The symptoms and potential complications resulting from Crohn’s Disease are many and varied. Crohn’s affects the entire gastrointestinal tract with symptoms depending upon what part of the GI tract is inflamed at any particular point in time, with certain symptoms common to nearly all sufferers resulting in the eventual Crohn’s diagnosis.
These common symptoms are persistent diarrhea, abdominal cramps and pain shortly after eating, fever and constant fatigue, weight loss and night sweats Other symptoms include rectal bleeding, and loss of appetite. Sometimes pain may be felt in the joints, eyes and skin. Crohn’s may also lead to severe complications like an obstructed intestine, usually caused by swelling, ulcers and the formation of scar tissue. Another potential complication is the onset of malnutrition caused by the body’s inability to obtain the right nutrition to sustain itself on what food is being ingested. In addition, fissures, which are small tears or cuts may appear in the anal canal, along with pus filled abscesses or fistulas.
Despite all of these symptoms and complications, regular medical doctors and researchers are still not sure what causes Crohn’s Disease. What is known is that it is chronic, meaning it is ongoing and theoretically incurable, and it is an inflammatory disease of the digestive tract that may come from the interaction of genetics, the environment as well as the immune system. Still other researchers attribute the cause to the Western or American diet. Whatever the cause, many researchers think the problem lies with a sufferer’s immune system, in that once the immune system activates, it doesn’t know how to turn itself back off. This failure to “turn off” causes the inflammation that damages the intestines resulting in the Crohn’s diagnosis.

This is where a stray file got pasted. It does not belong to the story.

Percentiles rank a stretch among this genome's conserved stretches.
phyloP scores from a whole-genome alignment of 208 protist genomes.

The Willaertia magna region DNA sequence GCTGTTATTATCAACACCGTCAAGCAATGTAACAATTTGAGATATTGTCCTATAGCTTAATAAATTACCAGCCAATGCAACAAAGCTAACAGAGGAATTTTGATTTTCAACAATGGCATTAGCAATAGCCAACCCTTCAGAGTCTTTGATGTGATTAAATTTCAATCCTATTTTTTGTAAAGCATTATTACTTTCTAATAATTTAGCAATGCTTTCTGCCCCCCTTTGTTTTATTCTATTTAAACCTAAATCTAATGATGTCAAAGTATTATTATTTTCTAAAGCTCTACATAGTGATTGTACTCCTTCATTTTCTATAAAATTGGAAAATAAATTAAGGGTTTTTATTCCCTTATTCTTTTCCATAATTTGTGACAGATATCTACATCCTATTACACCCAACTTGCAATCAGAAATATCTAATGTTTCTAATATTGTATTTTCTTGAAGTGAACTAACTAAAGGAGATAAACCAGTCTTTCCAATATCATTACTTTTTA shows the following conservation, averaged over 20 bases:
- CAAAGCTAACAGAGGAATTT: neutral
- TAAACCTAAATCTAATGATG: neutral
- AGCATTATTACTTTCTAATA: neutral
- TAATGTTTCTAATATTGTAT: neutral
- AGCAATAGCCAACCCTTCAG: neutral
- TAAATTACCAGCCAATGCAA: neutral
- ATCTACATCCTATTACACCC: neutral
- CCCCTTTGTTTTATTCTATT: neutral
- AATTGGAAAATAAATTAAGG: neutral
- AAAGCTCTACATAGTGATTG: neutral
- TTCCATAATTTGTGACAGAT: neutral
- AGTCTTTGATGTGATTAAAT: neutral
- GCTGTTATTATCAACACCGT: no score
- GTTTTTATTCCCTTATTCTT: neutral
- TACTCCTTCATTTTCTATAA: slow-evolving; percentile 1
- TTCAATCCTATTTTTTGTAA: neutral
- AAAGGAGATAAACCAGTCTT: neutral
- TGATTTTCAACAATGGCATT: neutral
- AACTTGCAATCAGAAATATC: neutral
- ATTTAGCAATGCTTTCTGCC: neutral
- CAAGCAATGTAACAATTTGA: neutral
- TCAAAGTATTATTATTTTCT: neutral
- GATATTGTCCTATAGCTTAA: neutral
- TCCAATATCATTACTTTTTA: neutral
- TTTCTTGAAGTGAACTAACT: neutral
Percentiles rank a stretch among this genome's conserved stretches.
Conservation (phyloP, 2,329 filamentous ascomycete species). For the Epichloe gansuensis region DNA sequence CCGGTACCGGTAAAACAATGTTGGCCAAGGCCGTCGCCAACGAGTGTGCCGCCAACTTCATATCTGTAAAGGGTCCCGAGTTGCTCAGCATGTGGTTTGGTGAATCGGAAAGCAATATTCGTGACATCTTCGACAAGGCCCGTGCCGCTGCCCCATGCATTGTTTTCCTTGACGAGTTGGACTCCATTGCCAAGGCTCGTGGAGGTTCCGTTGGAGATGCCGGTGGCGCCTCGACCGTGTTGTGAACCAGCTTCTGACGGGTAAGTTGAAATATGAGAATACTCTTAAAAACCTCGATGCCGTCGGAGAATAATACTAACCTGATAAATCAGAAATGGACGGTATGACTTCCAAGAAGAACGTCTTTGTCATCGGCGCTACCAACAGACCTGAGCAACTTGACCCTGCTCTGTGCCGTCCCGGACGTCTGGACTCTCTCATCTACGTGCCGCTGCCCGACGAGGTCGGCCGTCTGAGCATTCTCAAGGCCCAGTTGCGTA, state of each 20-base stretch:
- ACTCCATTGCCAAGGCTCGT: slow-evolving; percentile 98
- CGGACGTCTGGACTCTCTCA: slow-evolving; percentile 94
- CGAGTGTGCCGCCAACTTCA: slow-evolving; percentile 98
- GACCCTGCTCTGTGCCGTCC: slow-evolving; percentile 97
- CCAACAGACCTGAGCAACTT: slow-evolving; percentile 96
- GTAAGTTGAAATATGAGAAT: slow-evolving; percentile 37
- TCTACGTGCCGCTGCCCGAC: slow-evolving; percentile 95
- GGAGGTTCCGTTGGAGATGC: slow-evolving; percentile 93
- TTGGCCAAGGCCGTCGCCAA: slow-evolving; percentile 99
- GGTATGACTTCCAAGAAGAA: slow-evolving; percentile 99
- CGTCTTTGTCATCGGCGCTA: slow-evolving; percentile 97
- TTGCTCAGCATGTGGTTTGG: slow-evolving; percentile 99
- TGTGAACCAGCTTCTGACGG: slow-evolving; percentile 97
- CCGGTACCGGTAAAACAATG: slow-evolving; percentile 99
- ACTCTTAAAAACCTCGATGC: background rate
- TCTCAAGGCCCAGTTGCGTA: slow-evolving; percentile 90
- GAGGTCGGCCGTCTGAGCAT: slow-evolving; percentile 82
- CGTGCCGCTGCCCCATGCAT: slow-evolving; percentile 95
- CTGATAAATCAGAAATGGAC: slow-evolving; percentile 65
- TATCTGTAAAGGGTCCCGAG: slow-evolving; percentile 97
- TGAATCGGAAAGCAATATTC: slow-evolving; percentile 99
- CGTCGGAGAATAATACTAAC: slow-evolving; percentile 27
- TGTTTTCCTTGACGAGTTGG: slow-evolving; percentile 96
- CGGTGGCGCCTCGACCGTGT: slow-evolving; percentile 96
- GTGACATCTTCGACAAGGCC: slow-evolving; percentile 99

Crohn’s can occur at any age, however, it strikes most people between the ages of 15 and 35, with most sufferers being white women of European descent. About 20% of all sufferers also have a sibling, parent or child who also suffers some form of GI tract irritation. It is believed that nearly half a million Americans suffer from Crohn’s Disease. The number could be greater because the symptoms are so similar to a number of other illnesses. So much so, that visiting a doctor is only the first step in what may turn out to be a very long process of recuperation and understanding.
There is no single test to diagnose Crohn’s so your doctor will order a battery of tests to eliminate all other possibilities, such as irritable bowel syndrome, which causes frequent but painless bowel movements without the involvement of inflammation. Celiac Disease is an allergic reaction to gluten, which damages the small intestine, brought on by eating wheat, barley and oats. Crohn’s can also be misdiagnosed as ulcerative colitis and diverticular disease. Further tests can clear up the confusion between the illnesses.
In addition to tests, doctors utilize an array of technique to diagnose Crohn’s including X-rays, CT scans, ultrasounds, MRIs, and barium enemas. The testing and diagnosis procedures can be long involved and expensive. Once determined most doctors will treat Crohn’s with medication, adhering to the general thinking that Crohn’s is not curable and sufferers must learn to live with it for the rest of their lives. Other researchers and doctors feel that Crohn’s is curable with the right lifestyle changes and diet, no medication necessary. None of the approaches taken to combat the disease are quick and easy. The sufferer must decide if they’re willing to live with the illness or do what is necessary to defeat it altogether.